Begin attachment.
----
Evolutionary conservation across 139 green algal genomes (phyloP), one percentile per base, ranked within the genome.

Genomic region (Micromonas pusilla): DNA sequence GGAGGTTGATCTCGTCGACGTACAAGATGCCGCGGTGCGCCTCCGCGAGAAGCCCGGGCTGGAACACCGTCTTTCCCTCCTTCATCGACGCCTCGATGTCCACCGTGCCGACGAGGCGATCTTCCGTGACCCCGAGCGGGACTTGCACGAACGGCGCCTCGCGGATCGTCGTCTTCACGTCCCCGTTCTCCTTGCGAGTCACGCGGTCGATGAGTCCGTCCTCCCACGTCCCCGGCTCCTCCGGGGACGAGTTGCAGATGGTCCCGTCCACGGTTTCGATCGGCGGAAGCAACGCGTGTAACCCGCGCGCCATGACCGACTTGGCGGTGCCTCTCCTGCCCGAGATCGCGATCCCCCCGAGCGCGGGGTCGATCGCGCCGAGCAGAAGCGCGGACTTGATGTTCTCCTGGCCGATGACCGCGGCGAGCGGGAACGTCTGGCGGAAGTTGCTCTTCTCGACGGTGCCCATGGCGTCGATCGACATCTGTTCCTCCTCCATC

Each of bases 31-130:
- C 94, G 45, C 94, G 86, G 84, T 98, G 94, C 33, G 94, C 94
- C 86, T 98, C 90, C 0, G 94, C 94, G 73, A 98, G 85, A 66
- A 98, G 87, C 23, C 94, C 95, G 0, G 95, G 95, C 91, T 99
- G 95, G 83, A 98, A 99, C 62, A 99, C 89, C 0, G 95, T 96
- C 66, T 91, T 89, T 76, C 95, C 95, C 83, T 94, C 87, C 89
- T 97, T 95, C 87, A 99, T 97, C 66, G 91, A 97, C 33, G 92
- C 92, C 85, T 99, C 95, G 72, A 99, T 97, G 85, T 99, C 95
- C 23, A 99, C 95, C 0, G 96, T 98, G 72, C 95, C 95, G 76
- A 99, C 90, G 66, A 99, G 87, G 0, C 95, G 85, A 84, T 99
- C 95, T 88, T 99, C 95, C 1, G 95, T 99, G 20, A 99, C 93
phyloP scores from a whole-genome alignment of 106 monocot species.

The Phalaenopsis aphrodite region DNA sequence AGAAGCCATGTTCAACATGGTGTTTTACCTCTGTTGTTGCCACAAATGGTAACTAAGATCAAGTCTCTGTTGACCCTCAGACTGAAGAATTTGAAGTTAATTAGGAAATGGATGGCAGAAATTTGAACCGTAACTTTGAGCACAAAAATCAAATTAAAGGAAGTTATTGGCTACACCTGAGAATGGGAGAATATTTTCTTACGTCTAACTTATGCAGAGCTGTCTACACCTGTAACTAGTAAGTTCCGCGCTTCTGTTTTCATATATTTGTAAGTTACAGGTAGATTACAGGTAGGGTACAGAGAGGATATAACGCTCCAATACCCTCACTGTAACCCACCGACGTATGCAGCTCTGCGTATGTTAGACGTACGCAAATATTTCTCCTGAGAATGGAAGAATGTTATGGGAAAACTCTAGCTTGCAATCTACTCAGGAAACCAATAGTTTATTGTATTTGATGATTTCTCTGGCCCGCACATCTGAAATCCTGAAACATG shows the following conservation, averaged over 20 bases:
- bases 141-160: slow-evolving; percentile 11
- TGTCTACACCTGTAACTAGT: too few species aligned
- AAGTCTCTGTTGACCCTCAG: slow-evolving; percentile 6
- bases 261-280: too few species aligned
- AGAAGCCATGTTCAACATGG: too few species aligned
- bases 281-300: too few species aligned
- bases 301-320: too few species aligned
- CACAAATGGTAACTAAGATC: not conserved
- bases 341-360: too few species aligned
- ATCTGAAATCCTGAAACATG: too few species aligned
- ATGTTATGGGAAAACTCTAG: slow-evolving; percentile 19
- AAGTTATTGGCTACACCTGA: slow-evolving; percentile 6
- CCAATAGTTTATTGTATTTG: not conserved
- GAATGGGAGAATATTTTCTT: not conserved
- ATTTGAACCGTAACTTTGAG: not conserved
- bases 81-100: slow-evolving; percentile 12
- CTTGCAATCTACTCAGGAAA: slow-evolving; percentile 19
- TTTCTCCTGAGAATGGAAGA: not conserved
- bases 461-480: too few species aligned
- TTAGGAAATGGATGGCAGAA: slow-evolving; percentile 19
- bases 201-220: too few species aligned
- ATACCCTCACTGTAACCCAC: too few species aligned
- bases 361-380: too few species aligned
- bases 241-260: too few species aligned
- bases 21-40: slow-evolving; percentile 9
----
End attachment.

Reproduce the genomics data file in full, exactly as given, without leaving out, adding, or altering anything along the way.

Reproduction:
Evolutionary conservation across 139 green algal genomes (phyloP), one percentile per base, ranked within the genome.

Genomic region (Micromonas pusilla): DNA sequence GGAGGTTGATCTCGTCGACGTACAAGATGCCGCGGTGCGCCTCCGCGAGAAGCCCGGGCTGGAACACCGTCTTTCCCTCCTTCATCGACGCCTCGATGTCCACCGTGCCGACGAGGCGATCTTCCGTGACCCCGAGCGGGACTTGCACGAACGGCGCCTCGCGGATCGTCGTCTTCACGTCCCCGTTCTCCTTGCGAGTCACGCGGTCGATGAGTCCGTCCTCCCACGTCCCCGGCTCCTCCGGGGACGAGTTGCAGATGGTCCCGTCCACGGTTTCGATCGGCGGAAGCAACGCGTGTAACCCGCGCGCCATGACCGACTTGGCGGTGCCTCTCCTGCCCGAGATCGCGATCCCCCCGAGCGCGGGGTCGATCGCGCCGAGCAGAAGCGCGGACTTGATGTTCTCCTGGCCGATGACCGCGGCGAGCGGGAACGTCTGGCGGAAGTTGCTCTTCTCGACGGTGCCCATGGCGTCGATCGACATCTGTTCCTCCTCCATC

Each of bases 31-130:
- C 94, G 45, C 94, G 86, G 84, T 98, G 94, C 33, G 94, C 94
- C 86, T 98, C 90, C 0, G 94, C 94, G 73, A 98, G 85, A 66
- A 98, G 87, C 23, C 94, C 95, G 0, G 95, G 95, C 91, T 99
- G 95, G 83, A 98, A 99, C 62, A 99, C 89, C 0, G 95, T 96
- C 66, T 91, T 89, T 76, C 95, C 95, C 83, T 94, C 87, C 89
- T 97, T 95, C 87, A 99, T 97, C 66, G 91, A 97, C 33, G 92
- C 92, C 85, T 99, C 95, G 72, A 99, T 97, G 85, T 99, C 95
- C 23, A 99, C 95, C 0, G 96, T 98, G 72, C 95, C 95, G 76
- A 99, C 90, G 66, A 99, G 87, G 0, C 95, G 85, A 84, T 99
- C 95, T 88, T 99, C 95, C 1, G 95, T 99, G 20, A 99, C 93
phyloP scores from a whole-genome alignment of 106 monocot species.

The Phalaenopsis aphrodite region DNA sequence AGAAGCCATGTTCAACATGGTGTTTTACCTCTGTTGTTGCCACAAATGGTAACTAAGATCAAGTCTCTGTTGACCCTCAGACTGAAGAATTTGAAGTTAATTAGGAAATGGATGGCAGAAATTTGAACCGTAACTTTGAGCACAAAAATCAAATTAAAGGAAGTTATTGGCTACACCTGAGAATGGGAGAATATTTTCTTACGTCTAACTTATGCAGAGCTGTCTACACCTGTAACTAGTAAGTTCCGCGCTTCTGTTTTCATATATTTGTAAGTTACAGGTAGATTACAGGTAGGGTACAGAGAGGATATAACGCTCCAATACCCTCACTGTAACCCACCGACGTATGCAGCTCTGCGTATGTTAGACGTACGCAAATATTTCTCCTGAGAATGGAAGAATGTTATGGGAAAACTCTAGCTTGCAATCTACTCAGGAAACCAATAGTTTATTGTATTTGATGATTTCTCTGGCCCGCACATCTGAAATCCTGAAACATG shows the following conservation, averaged over 20 bases:
- bases 141-160: slow-evolving; percentile 11
- TGTCTACACCTGTAACTAGT: too few species aligned
- AAGTCTCTGTTGACCCTCAG: slow-evolving; percentile 6
- bases 261-280: too few species aligned
- AGAAGCCATGTTCAACATGG: too few species aligned
- bases 281-300: too few species aligned
- bases 301-320: too few species aligned
- CACAAATGGTAACTAAGATC: not conserved
- bases 341-360: too few species aligned
- ATCTGAAATCCTGAAACATG: too few species aligned
- ATGTTATGGGAAAACTCTAG: slow-evolving; percentile 19
- AAGTTATTGGCTACACCTGA: slow-evolving; percentile 6
- CCAATAGTTTATTGTATTTG: not conserved
- GAATGGGAGAATATTTTCTT: not conserved
- ATTTGAACCGTAACTTTGAG: not conserved
- bases 81-100: slow-evolving; percentile 12
- CTTGCAATCTACTCAGGAAA: slow-evolving; percentile 19
- TTTCTCCTGAGAATGGAAGA: not conserved
- bases 461-480: too few species aligned
- TTAGGAAATGGATGGCAGAA: slow-evolving; percentile 19
- bases 201-220: too few species aligned
- ATACCCTCACTGTAACCCAC: too few species aligned
- bases 361-380: too few species aligned
- bases 241-260: too few species aligned
- bases 21-40: slow-evolving; percentile 9